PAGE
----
CUBA: THE RISING SPECTER OF ILLEGAL MIGRATION

Created: 5/11/1994

OCR scan of the original document, errors are possible

Directorate of Intelligence Intelligence Memorandum

Office of African and Latin American Analysis4

Cuba: The Rising Specter of Illegal Migration

Summary

Cuban migration to the United States is at its highest levelled in the Mariel boatlift:

Moreeaborne refugees arrived in Floridaanuary andercent more than during the same period last year.

sylum seekers reached Guantanamo in the first four monthsercent more than during the same period

Although Cuba's steep economicsparked the escalated migration, it has been fanned by reduced, spasmodic patrolling of the coastline and foreign volunteer efforts to assist those fleeing the island. J

Havana is trying toalance between allowing enough migration toelease valve for popular frustration, while at the same time preventing an unchecked flow that might threaten the regime's control.

The increase in seaborne arrivals will probably continue to be pronounced, although tightened security around Guantanamo may reduce arrivals there.

Based on current trends, as many0 Cubans could request asylum in the United States this year. Over the short term, however, chances for another mass migration along the tines of0 Mariel exodus remain slim, I

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Rising Refugee Rate

The flow of Cuban migrants is at its highest level in years.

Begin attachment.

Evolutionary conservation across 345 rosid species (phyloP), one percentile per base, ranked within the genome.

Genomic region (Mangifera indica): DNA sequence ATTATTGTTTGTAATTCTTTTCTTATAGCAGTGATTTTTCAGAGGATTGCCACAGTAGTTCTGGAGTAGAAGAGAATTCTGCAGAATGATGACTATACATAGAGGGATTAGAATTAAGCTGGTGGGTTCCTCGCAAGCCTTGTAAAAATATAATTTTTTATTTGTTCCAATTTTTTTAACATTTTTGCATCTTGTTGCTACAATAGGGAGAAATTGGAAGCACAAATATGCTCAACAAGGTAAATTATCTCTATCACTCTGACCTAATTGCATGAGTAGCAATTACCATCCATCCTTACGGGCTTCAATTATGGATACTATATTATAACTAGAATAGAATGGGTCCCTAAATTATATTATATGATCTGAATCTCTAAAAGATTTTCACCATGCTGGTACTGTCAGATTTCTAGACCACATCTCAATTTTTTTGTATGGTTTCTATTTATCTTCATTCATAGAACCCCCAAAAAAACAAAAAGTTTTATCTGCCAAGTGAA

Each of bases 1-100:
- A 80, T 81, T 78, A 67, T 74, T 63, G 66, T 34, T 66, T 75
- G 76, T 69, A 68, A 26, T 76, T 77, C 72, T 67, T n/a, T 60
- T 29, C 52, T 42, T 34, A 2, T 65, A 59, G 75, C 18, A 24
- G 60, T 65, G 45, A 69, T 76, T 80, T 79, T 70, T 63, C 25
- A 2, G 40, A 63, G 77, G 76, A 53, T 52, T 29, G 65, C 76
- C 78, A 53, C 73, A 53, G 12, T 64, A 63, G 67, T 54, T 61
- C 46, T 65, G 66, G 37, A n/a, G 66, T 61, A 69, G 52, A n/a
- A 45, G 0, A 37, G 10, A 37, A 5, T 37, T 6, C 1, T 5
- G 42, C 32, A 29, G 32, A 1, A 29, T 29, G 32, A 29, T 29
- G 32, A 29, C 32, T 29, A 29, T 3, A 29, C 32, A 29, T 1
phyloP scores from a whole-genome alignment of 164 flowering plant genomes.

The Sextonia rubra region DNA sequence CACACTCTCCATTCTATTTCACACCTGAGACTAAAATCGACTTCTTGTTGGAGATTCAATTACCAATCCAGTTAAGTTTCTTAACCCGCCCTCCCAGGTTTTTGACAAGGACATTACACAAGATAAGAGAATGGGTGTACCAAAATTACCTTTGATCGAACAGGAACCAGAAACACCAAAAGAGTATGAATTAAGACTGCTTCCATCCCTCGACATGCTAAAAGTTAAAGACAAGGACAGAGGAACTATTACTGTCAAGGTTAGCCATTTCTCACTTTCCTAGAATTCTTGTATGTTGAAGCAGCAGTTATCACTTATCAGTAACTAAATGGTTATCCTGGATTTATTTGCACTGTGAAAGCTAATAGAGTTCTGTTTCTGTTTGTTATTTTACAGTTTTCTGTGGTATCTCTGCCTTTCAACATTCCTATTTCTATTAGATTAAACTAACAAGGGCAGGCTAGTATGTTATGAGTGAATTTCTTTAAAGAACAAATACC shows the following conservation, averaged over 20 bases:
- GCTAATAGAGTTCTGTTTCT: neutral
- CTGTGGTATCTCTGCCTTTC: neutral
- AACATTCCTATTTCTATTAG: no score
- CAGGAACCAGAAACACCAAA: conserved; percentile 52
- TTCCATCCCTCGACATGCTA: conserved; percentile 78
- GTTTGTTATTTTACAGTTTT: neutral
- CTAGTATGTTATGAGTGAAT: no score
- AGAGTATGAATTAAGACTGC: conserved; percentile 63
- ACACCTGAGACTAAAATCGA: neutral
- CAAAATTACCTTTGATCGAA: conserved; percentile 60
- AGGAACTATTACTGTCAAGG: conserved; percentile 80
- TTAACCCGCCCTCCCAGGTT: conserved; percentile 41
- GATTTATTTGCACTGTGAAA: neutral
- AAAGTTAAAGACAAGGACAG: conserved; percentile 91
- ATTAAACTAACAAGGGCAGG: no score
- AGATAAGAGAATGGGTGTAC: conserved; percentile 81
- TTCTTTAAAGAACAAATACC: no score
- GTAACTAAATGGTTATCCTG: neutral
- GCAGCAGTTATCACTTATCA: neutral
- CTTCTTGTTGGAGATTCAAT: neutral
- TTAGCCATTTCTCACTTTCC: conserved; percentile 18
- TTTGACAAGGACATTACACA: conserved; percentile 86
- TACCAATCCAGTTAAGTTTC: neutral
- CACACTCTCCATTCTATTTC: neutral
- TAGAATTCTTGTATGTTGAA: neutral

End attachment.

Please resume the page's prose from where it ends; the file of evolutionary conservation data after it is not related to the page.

The number who trekked by sea to Florida in the first four monthsercent above the same period the previous year; the totaleaborne arrivals3 wasercent above2 level.

sylum seekers arrived at the Guantanamo Bay Naval Base in the first trimester ofpercent more than during the same periodhat yearigrants reach Guantanamo, the highest yearly total

Illegal migration to other Caribbean destinations,raction of the total outflow, has also increased significantly. Last yearecord for defections worldwide of Cuban Government and cultural figures as well. |

Why the Cubans Axe Leaving

bad.'

The continuing, severe economic downturn probably accounts for the sharp increase in illegal departures. Most individuals who left the island wereery low wage or were unemployed; many report that they saw no future for themselves or their children in Cuba had they remained. The overwhelming majority avoid citing specificreasons for their decisions to leave the island, stating simply that "things are

they almost always are allowed to depart legally.